ERIC Number: ED226995
Record Type: RIE
Publication Date: 1982
Reference Count: 0
Dosage versus Distribution: The Support of Docents on Zoo Visitors' Acquisition of Knowledge.
Birney, Barbara A.; Shaha, Steve
This study hypothesized that: the mode of instruction used at a zoo exhibit and the familiarity (low, medium, high) of an animal to visitors interacts with the amount of knowledge they demonstrate about the animal; a relationship exists between visitors' demonstrated knowledge of an animal of a given level of familiarity and attitude toward protection of the animal; an interaction exists between instructional mode under which information is acquired and degree to which a positive attitude toward an animal is exhibited; and a correlation exists between familiarity-level of an animal and positive attitudes about the animal. Zoo visitors (N=720), aged 16 or older, completed questionnaires consisting of 13 dichotomous-choice items. Data were collected on four consecutive weekends at the Los Angeles zoo. Results, among others, indicate that: visitors learned more with signs or docents (Zoo Teachers); the more familiar visitors are with an animal the more knowledge they demonstrate about that animal; and that docents were found to have no significant impact on visitor knowledge in high/medium familiarity groups, having the greatest impact on visitors when their presentations are for animals of very low familiarity. In addition, attitude was found to be the best predictor of a visitor's knowledge. (JN)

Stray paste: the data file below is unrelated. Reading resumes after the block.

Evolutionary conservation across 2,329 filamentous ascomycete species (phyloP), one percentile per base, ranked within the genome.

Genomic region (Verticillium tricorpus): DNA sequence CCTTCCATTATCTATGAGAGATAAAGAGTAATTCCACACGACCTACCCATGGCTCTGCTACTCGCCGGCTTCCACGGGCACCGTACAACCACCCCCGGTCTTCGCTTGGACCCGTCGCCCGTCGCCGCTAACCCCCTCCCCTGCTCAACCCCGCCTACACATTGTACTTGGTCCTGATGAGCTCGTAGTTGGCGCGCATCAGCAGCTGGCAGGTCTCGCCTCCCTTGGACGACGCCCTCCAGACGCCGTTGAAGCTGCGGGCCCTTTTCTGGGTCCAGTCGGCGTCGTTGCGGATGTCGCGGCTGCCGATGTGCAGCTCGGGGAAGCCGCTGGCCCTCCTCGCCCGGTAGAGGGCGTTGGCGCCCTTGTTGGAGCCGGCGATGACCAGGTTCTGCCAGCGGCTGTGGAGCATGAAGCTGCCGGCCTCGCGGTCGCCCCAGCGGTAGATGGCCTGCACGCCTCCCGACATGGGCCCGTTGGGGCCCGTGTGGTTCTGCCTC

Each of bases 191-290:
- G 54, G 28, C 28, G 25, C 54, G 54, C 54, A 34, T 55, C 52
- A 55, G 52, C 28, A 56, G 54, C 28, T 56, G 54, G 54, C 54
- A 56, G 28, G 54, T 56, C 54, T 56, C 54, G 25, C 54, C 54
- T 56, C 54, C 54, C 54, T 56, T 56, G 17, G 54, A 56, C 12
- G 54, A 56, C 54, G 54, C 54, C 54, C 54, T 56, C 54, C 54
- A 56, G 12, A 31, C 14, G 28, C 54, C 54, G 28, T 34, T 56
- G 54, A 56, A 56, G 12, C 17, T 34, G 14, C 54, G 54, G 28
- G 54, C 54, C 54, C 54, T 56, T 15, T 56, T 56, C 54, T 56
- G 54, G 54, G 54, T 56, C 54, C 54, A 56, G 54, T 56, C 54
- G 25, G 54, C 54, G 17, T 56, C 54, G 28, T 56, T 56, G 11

Publication Type: Reports - Research
Education Level: N/A
Authoring Institution: California Univ., Los Angeles. Center for the Study of Evaluation.
Identifiers: Science Education Research